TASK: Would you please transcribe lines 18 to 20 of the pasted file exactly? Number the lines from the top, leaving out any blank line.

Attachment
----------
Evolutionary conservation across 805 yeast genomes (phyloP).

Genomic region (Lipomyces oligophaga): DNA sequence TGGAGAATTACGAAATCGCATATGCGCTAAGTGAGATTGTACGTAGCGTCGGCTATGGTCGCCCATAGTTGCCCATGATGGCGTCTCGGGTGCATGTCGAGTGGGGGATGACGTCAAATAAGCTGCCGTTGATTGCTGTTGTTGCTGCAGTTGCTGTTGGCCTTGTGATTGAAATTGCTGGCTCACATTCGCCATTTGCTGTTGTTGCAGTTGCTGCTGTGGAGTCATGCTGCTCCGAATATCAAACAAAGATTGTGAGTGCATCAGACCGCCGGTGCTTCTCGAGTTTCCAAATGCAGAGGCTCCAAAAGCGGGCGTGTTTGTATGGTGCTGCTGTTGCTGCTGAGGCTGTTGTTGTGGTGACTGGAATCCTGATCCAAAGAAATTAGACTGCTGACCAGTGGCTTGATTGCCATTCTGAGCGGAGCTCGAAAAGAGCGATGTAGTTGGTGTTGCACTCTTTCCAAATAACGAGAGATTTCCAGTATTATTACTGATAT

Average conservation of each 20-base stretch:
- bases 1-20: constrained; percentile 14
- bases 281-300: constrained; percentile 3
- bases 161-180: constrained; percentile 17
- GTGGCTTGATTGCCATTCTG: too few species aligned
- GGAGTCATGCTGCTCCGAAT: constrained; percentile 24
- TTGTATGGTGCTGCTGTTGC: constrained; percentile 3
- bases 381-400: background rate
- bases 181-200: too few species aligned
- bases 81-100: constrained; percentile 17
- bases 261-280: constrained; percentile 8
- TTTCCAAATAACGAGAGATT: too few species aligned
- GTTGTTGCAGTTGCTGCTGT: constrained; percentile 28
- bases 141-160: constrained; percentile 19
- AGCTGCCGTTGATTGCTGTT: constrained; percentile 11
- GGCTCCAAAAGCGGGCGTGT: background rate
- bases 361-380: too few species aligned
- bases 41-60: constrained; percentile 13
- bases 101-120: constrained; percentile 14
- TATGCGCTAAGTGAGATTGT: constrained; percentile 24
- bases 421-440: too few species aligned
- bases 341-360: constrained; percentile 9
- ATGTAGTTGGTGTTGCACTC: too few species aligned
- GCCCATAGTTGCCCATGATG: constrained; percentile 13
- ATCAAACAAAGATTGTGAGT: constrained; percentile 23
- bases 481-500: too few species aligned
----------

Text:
- GGCTCCAAAAGCGGGCGTGT: background rate
- bases 361-380: too few species aligned
- bases 41-60: constrained; percentile 13